The holidays are an especially difficult time for the families of Mainers who are deployed overseas. On this Thanksgiving, we all have things that we are thankful for and that are worthy of reflection. But all of us have a shared commitment to our service members, veterans and their families for the sacrifices they’ve made for all of us. Every veteran from every conflict the United States has been engaged in deserves our respect, our thanks and our support.

This year marks the 20th anniversary of the Persian Gulf War, where approximately 694,550 members of our armed forces served in-theater along with the forces of more than 30 other members of the United Nations.

On Nov. 17, to mark this important part of our nation’s history, the House of Representatives considered House Resolution 1672, a measure I introduced to commemorate the Persian Gulf War and reaffirm our commitment to the veterans who served in it. I was pleased that it passed the House and received unanimous support.

A cease-fire in the Persian Gulf War was declared by President Bush on Feb. 28, 1991, 100 hours after the ground campaign began. Though it was a short campaign, our nation sustained 383 casualties, and more than 467 were wounded. But despite the fact that the war has now been over for two decades, it is far from over for the veterans who served so courageously there.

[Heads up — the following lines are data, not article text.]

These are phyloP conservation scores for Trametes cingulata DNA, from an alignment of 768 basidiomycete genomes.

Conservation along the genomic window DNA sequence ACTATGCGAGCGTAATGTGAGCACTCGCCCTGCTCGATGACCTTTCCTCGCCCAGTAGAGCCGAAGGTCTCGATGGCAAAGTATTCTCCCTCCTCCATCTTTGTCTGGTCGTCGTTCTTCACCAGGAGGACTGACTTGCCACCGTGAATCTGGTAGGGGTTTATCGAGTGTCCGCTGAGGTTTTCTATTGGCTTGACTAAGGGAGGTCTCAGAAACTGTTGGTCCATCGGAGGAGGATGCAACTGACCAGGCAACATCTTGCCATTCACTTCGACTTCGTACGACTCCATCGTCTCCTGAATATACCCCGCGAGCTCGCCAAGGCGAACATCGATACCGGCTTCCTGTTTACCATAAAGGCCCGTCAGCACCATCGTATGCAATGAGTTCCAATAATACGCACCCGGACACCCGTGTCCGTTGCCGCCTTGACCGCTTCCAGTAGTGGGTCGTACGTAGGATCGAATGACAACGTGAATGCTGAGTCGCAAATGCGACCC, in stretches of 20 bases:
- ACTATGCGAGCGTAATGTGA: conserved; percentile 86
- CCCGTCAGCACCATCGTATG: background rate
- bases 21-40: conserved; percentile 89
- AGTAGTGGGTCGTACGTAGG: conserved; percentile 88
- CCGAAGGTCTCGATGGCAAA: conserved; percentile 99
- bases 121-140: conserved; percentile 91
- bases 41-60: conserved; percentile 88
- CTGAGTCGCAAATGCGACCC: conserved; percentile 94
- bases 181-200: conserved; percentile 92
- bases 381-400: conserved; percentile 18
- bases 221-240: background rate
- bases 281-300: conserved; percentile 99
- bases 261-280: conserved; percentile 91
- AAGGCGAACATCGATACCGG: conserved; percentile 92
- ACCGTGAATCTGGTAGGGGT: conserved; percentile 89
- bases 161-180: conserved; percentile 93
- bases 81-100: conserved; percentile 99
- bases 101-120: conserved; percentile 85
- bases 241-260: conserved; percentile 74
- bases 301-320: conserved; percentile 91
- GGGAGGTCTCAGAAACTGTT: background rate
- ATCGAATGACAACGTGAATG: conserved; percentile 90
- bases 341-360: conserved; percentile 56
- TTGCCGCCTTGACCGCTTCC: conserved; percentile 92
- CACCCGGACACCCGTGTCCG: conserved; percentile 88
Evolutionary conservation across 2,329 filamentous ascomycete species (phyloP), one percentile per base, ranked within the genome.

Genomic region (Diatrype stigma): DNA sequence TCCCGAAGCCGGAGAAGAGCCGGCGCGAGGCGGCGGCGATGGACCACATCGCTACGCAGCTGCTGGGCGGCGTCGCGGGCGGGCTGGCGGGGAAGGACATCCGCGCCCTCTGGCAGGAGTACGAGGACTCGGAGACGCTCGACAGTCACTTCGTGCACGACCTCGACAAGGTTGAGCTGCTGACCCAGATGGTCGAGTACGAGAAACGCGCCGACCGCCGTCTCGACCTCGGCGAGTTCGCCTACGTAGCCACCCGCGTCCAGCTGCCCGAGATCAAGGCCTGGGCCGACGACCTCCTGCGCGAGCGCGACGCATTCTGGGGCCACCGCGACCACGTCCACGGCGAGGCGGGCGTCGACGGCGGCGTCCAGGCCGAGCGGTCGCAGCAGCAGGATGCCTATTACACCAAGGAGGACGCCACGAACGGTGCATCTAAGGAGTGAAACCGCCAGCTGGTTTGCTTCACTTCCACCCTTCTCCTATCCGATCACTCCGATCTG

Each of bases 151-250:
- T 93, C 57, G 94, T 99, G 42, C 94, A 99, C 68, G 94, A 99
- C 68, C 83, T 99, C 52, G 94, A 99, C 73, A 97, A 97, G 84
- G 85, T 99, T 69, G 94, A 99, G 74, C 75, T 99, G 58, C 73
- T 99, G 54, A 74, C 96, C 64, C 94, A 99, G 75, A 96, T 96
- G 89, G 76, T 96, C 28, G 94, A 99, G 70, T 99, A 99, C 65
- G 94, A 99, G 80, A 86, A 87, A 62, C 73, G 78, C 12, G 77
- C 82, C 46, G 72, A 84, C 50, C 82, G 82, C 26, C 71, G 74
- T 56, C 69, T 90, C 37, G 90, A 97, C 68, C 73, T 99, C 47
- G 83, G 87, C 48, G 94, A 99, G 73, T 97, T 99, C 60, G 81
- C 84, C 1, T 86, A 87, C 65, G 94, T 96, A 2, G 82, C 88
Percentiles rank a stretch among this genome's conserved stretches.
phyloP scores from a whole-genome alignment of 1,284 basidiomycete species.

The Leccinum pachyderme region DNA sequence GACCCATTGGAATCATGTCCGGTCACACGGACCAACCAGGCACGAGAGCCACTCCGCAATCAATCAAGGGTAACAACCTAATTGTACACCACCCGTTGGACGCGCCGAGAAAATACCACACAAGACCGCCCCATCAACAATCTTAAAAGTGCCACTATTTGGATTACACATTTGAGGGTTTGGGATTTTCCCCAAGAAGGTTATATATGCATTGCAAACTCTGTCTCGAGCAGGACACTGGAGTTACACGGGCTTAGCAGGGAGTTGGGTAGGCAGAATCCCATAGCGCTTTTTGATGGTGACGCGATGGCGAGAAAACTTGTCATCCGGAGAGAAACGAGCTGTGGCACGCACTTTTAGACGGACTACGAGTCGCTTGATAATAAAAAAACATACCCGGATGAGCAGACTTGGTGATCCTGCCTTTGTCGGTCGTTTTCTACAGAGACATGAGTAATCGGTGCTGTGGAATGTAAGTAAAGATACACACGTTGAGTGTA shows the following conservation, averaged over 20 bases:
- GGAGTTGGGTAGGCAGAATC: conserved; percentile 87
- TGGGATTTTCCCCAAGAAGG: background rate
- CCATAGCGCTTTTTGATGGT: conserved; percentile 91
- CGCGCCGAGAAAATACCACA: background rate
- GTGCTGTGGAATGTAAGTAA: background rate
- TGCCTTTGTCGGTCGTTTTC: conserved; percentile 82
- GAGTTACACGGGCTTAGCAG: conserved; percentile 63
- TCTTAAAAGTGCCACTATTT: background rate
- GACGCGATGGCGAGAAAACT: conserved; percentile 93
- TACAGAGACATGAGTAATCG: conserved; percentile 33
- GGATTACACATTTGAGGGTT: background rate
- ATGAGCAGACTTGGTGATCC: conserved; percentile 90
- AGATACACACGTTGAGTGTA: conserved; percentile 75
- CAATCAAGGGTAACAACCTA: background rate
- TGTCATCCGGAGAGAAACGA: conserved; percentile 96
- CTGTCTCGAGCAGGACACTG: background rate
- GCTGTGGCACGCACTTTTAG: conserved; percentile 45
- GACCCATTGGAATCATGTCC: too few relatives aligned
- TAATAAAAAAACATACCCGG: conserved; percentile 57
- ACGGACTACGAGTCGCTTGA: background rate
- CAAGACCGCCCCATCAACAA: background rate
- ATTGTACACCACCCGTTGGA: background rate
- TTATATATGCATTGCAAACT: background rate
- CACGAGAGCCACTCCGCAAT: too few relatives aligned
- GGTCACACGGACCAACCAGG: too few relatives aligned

An estimated 174,000 still suffer from Gulf War illnesses, including Gulf War Syndrome. These veterans and their families must now wage a campaign of a different sort within the Department of Veterans Affairs. This includes many Mainers, among them Michelle Comeau of Dixfield, who was exposed to toxic sarin gas as a member of the Army National Guard. This led to unbearable migraines that have since rendered her 100 percent disabled. In addition, her two daughters were subsequently born with rare birth defects and have since developed symptoms similar to those their mother continues to suffer from.

Sadly, Michelle and many other veterans and their families across the country continue to suffer. Not enough is known about these illnesses, including whether or not they can be passed from one generation to the next. Because of this, it is critical that the VA continue its research efforts on the illnesses of Gulf War veterans. That’s why it’s important that the resolution Congress passed Nov. 17 recognized an Institute of Medicine report called “Gulf War and Health,” which encouraged a VA task force to identify recommendations to better treat illnesses related to service during the Persian Gulf War, including Gulf War veterans’ illnesses.

This Thanksgiving, let’s take a moment to reflect on the sacrifices of the past and on the many Americans who are currently defending our freedom around the world. As a nation, we must continue to honor the noble service and sacrifice of all of our veterans and ensure that we never forget their contributions.